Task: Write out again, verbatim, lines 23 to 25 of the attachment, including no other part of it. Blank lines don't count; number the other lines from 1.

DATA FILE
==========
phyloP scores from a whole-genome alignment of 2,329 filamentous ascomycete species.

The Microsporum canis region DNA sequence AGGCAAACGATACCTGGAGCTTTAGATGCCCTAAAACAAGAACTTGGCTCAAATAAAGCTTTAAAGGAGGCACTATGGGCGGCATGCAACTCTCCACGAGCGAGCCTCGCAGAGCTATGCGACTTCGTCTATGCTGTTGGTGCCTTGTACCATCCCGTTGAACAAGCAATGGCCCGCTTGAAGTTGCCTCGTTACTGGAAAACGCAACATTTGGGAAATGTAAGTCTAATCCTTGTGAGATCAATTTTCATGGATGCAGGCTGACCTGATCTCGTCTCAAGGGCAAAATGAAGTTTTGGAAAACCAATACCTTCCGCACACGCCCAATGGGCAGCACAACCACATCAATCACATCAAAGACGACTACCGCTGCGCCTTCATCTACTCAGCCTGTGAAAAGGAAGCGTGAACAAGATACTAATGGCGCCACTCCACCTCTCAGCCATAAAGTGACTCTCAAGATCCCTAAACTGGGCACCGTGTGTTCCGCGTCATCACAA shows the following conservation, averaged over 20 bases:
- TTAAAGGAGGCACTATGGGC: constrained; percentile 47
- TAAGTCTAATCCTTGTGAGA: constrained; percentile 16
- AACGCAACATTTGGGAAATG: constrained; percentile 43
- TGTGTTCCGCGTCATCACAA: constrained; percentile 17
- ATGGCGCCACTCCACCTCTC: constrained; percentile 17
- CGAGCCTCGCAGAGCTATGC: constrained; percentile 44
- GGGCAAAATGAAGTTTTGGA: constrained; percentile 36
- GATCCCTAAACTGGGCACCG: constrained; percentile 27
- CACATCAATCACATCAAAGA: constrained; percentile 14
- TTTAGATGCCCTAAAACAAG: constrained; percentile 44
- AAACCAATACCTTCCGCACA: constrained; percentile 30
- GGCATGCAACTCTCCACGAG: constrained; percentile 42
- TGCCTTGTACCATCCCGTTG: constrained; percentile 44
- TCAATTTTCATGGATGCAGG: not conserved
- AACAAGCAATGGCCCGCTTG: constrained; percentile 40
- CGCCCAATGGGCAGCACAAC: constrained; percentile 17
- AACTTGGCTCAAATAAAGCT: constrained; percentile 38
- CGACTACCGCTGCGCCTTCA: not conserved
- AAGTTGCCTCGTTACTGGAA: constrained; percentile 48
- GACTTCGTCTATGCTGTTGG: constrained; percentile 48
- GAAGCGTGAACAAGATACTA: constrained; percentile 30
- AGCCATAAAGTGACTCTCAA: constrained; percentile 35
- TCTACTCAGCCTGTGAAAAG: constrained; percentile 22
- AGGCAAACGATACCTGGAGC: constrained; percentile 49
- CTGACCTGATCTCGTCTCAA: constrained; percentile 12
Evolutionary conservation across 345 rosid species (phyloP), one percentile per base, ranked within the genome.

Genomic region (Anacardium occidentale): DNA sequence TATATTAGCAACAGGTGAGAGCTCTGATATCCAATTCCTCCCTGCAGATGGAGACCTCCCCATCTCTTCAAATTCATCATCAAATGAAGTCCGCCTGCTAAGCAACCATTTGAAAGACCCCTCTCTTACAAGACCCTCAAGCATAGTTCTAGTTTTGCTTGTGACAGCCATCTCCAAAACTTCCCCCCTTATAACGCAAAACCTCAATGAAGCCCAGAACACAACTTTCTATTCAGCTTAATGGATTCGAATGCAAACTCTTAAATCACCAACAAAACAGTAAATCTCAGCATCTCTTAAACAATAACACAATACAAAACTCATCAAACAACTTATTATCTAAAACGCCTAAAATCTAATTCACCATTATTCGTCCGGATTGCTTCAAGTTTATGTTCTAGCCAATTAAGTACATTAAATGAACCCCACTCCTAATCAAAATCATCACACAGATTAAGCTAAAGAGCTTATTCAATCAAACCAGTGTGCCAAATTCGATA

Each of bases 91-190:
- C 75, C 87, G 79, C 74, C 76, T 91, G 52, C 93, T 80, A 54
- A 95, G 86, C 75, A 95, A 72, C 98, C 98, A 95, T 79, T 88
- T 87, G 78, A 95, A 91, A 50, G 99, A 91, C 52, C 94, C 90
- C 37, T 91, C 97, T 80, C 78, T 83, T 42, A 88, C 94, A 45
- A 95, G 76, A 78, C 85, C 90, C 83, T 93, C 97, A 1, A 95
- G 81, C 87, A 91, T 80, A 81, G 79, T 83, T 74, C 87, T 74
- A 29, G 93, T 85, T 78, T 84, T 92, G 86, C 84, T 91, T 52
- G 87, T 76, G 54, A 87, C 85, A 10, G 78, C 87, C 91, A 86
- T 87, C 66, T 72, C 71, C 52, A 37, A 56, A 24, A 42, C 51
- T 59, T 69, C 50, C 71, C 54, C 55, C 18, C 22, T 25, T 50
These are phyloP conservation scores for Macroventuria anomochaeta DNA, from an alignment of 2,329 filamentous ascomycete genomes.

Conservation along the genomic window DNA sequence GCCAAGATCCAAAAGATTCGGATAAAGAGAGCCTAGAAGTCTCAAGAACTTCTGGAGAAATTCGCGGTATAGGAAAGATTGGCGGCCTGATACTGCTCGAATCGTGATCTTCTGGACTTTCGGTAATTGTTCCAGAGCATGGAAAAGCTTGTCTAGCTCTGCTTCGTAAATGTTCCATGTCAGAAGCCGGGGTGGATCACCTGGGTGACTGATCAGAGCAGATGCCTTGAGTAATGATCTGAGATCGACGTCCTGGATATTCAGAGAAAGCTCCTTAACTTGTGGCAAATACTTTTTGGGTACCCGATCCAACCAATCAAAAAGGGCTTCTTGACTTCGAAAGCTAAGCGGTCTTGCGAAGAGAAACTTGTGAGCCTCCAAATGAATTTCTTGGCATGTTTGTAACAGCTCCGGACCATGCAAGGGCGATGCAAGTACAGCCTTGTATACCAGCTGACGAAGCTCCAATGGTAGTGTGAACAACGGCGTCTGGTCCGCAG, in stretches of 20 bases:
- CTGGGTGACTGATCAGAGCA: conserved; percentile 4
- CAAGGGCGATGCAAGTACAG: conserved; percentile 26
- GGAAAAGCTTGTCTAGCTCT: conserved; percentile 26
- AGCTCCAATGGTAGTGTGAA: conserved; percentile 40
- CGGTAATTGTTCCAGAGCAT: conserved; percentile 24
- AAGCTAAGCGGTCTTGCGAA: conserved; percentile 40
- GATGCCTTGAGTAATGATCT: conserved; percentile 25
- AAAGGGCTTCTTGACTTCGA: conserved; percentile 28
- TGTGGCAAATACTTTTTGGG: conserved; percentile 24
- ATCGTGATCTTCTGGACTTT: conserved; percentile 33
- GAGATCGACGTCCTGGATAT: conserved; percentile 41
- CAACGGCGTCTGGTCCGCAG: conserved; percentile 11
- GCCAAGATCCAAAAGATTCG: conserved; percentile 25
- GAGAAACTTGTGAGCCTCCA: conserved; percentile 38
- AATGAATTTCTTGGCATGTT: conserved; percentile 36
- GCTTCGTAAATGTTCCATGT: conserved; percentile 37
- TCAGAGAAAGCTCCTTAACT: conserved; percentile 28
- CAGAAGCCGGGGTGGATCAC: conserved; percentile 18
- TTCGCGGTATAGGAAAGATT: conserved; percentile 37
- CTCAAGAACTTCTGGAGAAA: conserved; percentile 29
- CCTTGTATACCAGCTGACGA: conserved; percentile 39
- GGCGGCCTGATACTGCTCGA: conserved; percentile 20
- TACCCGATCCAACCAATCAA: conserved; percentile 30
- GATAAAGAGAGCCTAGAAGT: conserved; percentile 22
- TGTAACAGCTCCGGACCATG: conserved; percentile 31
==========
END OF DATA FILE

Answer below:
- GAAGCGTGAACAAGATACTA: constrained; percentile 30
- AGCCATAAAGTGACTCTCAA: constrained; percentile 35
- TCTACTCAGCCTGTGAAAAG: constrained; percentile 22